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I Have Something to Tell You says all the right things

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Chasten Buttigieg — Photo by Carina Teoh
Chasten Buttigieg — Photo by Carina Teoh

Image courtesy of Simon & Schuster  

I HAVE SOMETHING TO TELL YOU (for young adults)
(c) 2023 Simon & Schuster Children's Publishing
209 pages

If you'd have asked eight-year-old Chasten Glezman (now Buttigieg) what his life was like, he probably would've told you about his big brothers and how wild and daring they were. He would've said he didn't have many friends but that he loved his parents. He wouldn't have told you about being Gay, though, because he had no frame of reference, no experience, or role models. He just knew then that he was "different."

A year later, he watched Will & Grace on TV for the first time, and it was hilarious. But he had to be careful. Already, he understood that being someone "like that" had to be hidden. He was sure that Gay people weren't found in places like his Northern Michigan hometown.

For much of his childhood, Buttigieg was bullied, he says, but being lonely was worse. He was awkward, but he found his happy place in theater.

"In school," he says, "I felt a constant tug-of-war between where I was and where I wanted to be," between authenticity and pretending.

A year as a high school exchange student in Gay-friendly Germany, then a "safe space" in college in Wisconsin clarified many things and helped him gain confidence and "broaden [his] perspective."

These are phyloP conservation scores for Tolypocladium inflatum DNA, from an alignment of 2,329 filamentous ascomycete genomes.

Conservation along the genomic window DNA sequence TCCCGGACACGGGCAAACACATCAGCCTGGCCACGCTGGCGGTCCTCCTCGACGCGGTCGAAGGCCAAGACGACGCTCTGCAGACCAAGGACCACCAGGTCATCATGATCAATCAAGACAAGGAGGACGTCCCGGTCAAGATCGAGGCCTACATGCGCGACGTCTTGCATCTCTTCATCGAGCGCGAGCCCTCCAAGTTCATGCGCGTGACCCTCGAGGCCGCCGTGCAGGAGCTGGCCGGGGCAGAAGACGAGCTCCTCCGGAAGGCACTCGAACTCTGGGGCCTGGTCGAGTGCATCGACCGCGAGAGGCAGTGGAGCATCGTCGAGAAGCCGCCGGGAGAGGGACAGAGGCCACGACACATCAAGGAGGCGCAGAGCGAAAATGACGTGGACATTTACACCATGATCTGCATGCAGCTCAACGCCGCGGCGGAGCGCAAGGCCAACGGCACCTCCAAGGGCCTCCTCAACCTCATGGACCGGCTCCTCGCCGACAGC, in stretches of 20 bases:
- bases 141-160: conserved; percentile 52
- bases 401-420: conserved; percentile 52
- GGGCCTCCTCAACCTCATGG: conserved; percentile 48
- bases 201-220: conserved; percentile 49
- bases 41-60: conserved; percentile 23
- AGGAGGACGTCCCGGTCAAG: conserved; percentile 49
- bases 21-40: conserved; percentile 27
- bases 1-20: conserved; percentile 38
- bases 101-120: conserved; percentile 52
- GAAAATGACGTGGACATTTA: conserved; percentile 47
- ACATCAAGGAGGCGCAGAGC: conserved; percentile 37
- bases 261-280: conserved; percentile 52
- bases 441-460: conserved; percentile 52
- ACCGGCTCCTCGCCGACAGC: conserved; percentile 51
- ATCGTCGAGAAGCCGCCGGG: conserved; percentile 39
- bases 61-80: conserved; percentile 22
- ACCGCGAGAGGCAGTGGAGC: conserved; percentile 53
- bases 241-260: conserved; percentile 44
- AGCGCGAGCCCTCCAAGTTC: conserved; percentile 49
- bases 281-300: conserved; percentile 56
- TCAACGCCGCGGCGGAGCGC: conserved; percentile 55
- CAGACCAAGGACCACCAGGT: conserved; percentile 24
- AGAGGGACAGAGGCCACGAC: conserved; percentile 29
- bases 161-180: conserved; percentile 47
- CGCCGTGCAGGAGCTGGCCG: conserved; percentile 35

By the time he met the man he calls Peter, "I felt at ease to present myself in ways I hadn't felt comfortable doing."

Still, he says, things may be better or they may be worse. "We've got a long way to go, but you, the reader, get to be a part of that promising future."

Filled with an abundance of dad jokes and a casual, chatty tone that never once feels pushy or overbearing, I Have Something to Tell You may seem like déjà vu, and for good reason. This gently altered version of his 2020 memoir, meant for kids ages 12 and up, says all the right things in a surprisingly paternal way.

And yet none of it's preachy, or even stern.

Though there are brief peeks at his adult life on the campaign trail with his husband, now Secretary of Transportation Pete Buttigieg, the heart of the book is all memoir, set in a loving household in a small town. It's lightly humorous but not trite; to this, Buttigieg adds a layer of subtle advice, and genuineness to a tale that's familiar to adults and will appeal to young, still-figuring-it-out teens.

You can expect a "you are not alone" message in a book like this, but it comes with an upbeat, fatherly calm. For a teen who needs that, reading I Have Something to Tell You will be a good experience.